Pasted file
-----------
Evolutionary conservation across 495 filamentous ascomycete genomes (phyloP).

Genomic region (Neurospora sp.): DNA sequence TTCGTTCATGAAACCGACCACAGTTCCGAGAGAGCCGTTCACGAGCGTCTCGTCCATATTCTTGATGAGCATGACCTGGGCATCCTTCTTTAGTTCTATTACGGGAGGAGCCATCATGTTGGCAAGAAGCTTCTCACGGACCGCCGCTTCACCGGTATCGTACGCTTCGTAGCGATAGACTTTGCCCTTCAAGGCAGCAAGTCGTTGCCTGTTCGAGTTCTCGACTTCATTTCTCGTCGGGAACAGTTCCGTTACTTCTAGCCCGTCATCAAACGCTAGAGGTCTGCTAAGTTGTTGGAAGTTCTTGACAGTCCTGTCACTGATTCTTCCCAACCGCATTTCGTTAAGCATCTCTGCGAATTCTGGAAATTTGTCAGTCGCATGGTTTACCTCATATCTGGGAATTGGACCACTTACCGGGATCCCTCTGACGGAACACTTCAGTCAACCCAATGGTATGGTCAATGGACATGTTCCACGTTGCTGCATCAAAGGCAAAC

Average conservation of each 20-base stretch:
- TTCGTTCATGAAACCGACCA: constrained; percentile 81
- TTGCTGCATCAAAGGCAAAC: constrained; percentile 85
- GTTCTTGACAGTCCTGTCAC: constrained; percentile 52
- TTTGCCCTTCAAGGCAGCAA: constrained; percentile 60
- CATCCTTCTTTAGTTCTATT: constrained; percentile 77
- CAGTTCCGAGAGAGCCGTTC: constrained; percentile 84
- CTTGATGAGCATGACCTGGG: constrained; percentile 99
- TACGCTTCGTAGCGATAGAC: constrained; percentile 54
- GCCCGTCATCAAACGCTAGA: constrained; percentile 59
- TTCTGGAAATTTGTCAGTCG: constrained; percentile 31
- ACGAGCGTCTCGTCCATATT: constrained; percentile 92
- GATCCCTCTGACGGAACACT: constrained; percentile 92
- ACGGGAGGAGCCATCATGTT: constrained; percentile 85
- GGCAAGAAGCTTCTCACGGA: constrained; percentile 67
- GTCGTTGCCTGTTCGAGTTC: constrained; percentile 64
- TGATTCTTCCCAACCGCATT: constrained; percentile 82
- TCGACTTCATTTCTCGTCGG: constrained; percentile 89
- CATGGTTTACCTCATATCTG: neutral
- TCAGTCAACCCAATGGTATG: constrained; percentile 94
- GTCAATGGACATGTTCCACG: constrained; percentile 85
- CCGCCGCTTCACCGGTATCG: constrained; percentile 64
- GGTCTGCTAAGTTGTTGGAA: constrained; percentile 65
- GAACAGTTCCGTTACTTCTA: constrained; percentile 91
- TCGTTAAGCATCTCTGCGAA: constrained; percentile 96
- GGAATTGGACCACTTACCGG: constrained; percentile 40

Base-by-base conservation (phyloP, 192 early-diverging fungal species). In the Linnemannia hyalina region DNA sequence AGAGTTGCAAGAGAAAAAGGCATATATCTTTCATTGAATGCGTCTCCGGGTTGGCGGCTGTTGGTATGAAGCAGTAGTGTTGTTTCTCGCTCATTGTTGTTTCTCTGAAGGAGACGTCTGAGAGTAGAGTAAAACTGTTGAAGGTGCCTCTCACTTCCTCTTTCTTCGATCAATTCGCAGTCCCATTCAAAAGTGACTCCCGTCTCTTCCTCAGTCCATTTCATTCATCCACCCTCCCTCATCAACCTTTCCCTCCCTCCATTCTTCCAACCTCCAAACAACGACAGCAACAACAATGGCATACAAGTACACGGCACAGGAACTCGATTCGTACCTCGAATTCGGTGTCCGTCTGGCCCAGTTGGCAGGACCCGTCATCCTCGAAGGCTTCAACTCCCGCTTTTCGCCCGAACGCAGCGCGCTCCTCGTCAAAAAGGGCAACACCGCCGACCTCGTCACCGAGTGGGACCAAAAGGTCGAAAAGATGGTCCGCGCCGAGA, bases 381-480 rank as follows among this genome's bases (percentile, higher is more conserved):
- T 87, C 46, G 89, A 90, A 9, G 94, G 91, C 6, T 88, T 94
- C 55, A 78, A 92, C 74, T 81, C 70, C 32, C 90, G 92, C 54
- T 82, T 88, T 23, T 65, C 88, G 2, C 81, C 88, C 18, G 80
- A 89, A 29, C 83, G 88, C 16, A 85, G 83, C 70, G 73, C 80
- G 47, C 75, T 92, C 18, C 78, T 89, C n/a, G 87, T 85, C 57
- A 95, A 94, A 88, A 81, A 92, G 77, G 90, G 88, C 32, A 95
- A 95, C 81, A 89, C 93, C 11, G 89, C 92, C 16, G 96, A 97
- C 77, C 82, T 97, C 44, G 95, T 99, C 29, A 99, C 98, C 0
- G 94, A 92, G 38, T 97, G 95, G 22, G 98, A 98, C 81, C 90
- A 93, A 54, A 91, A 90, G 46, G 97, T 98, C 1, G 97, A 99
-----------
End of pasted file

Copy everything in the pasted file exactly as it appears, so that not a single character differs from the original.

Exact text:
Evolutionary conservation across 495 filamentous ascomycete genomes (phyloP).

Genomic region (Neurospora sp.): DNA sequence TTCGTTCATGAAACCGACCACAGTTCCGAGAGAGCCGTTCACGAGCGTCTCGTCCATATTCTTGATGAGCATGACCTGGGCATCCTTCTTTAGTTCTATTACGGGAGGAGCCATCATGTTGGCAAGAAGCTTCTCACGGACCGCCGCTTCACCGGTATCGTACGCTTCGTAGCGATAGACTTTGCCCTTCAAGGCAGCAAGTCGTTGCCTGTTCGAGTTCTCGACTTCATTTCTCGTCGGGAACAGTTCCGTTACTTCTAGCCCGTCATCAAACGCTAGAGGTCTGCTAAGTTGTTGGAAGTTCTTGACAGTCCTGTCACTGATTCTTCCCAACCGCATTTCGTTAAGCATCTCTGCGAATTCTGGAAATTTGTCAGTCGCATGGTTTACCTCATATCTGGGAATTGGACCACTTACCGGGATCCCTCTGACGGAACACTTCAGTCAACCCAATGGTATGGTCAATGGACATGTTCCACGTTGCTGCATCAAAGGCAAAC

Average conservation of each 20-base stretch:
- TTCGTTCATGAAACCGACCA: constrained; percentile 81
- TTGCTGCATCAAAGGCAAAC: constrained; percentile 85
- GTTCTTGACAGTCCTGTCAC: constrained; percentile 52
- TTTGCCCTTCAAGGCAGCAA: constrained; percentile 60
- CATCCTTCTTTAGTTCTATT: constrained; percentile 77
- CAGTTCCGAGAGAGCCGTTC: constrained; percentile 84
- CTTGATGAGCATGACCTGGG: constrained; percentile 99
- TACGCTTCGTAGCGATAGAC: constrained; percentile 54
- GCCCGTCATCAAACGCTAGA: constrained; percentile 59
- TTCTGGAAATTTGTCAGTCG: constrained; percentile 31
- ACGAGCGTCTCGTCCATATT: constrained; percentile 92
- GATCCCTCTGACGGAACACT: constrained; percentile 92
- ACGGGAGGAGCCATCATGTT: constrained; percentile 85
- GGCAAGAAGCTTCTCACGGA: constrained; percentile 67
- GTCGTTGCCTGTTCGAGTTC: constrained; percentile 64
- TGATTCTTCCCAACCGCATT: constrained; percentile 82
- TCGACTTCATTTCTCGTCGG: constrained; percentile 89
- CATGGTTTACCTCATATCTG: neutral
- TCAGTCAACCCAATGGTATG: constrained; percentile 94
- GTCAATGGACATGTTCCACG: constrained; percentile 85
- CCGCCGCTTCACCGGTATCG: constrained; percentile 64
- GGTCTGCTAAGTTGTTGGAA: constrained; percentile 65
- GAACAGTTCCGTTACTTCTA: constrained; percentile 91
- TCGTTAAGCATCTCTGCGAA: constrained; percentile 96
- GGAATTGGACCACTTACCGG: constrained; percentile 40

Base-by-base conservation (phyloP, 192 early-diverging fungal species). In the Linnemannia hyalina region DNA sequence AGAGTTGCAAGAGAAAAAGGCATATATCTTTCATTGAATGCGTCTCCGGGTTGGCGGCTGTTGGTATGAAGCAGTAGTGTTGTTTCTCGCTCATTGTTGTTTCTCTGAAGGAGACGTCTGAGAGTAGAGTAAAACTGTTGAAGGTGCCTCTCACTTCCTCTTTCTTCGATCAATTCGCAGTCCCATTCAAAAGTGACTCCCGTCTCTTCCTCAGTCCATTTCATTCATCCACCCTCCCTCATCAACCTTTCCCTCCCTCCATTCTTCCAACCTCCAAACAACGACAGCAACAACAATGGCATACAAGTACACGGCACAGGAACTCGATTCGTACCTCGAATTCGGTGTCCGTCTGGCCCAGTTGGCAGGACCCGTCATCCTCGAAGGCTTCAACTCCCGCTTTTCGCCCGAACGCAGCGCGCTCCTCGTCAAAAAGGGCAACACCGCCGACCTCGTCACCGAGTGGGACCAAAAGGTCGAAAAGATGGTCCGCGCCGAGA, bases 381-480 rank as follows among this genome's bases (percentile, higher is more conserved):
- T 87, C 46, G 89, A 90, A 9, G 94, G 91, C 6, T 88, T 94
- C 55, A 78, A 92, C 74, T 81, C 70, C 32, C 90, G 92, C 54
- T 82, T 88, T 23, T 65, C 88, G 2, C 81, C 88, C 18, G 80
- A 89, A 29, C 83, G 88, C 16, A 85, G 83, C 70, G 73, C 80
- G 47, C 75, T 92, C 18, C 78, T 89, C n/a, G 87, T 85, C 57
- A 95, A 94, A 88, A 81, A 92, G 77, G 90, G 88, C 32, A 95
- A 95, C 81, A 89, C 93, C 11, G 89, C 92, C 16, G 96, A 97
- C 77, C 82, T 97, C 44, G 95, T 99, C 29, A 99, C 98, C 0
- G 94, A 92, G 38, T 97, G 95, G 22, G 98, A 98, C 81, C 90
- A 93, A 54, A 91, A 90, G 46, G 97, T 98, C 1, G 97, A 99